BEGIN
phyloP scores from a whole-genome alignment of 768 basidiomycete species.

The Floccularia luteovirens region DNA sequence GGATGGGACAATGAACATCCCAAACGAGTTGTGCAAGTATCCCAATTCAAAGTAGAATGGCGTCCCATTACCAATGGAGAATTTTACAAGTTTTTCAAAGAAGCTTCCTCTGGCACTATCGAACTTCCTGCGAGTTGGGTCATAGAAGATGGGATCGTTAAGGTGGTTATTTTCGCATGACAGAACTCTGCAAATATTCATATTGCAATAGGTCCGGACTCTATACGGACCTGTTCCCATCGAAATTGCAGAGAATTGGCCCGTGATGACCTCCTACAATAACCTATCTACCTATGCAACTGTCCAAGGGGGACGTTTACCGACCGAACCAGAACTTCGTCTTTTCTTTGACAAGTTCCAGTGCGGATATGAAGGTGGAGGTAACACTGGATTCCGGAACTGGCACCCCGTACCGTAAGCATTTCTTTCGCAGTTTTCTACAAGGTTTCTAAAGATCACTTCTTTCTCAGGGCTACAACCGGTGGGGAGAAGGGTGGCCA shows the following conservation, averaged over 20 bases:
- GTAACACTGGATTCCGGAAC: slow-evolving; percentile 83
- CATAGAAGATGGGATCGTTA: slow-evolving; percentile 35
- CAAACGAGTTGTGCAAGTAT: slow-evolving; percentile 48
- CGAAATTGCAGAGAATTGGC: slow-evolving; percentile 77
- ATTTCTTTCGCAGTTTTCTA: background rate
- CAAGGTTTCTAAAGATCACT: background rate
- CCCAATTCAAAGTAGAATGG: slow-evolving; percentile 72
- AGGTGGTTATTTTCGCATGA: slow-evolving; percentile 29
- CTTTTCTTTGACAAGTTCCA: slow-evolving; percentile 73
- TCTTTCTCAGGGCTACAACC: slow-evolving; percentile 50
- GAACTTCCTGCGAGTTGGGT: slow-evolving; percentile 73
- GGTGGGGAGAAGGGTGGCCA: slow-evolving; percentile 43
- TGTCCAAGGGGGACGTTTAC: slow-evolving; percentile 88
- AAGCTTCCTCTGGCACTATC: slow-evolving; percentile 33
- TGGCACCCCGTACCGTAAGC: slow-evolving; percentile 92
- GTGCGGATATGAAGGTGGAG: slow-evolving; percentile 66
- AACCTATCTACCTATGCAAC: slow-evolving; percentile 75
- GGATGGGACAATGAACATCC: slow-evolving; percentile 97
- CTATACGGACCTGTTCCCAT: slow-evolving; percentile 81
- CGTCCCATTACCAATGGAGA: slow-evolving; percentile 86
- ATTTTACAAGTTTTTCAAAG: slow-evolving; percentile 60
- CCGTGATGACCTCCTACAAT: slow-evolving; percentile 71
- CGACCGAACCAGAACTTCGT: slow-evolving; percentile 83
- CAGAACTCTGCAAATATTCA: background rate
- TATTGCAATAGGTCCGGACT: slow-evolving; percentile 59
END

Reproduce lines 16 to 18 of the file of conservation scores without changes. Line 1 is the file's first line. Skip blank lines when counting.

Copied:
- AAGCTTCCTCTGGCACTATC: slow-evolving; percentile 33
- TGGCACCCCGTACCGTAAGC: slow-evolving; percentile 92
- GTGCGGATATGAAGGTGGAG: slow-evolving; percentile 66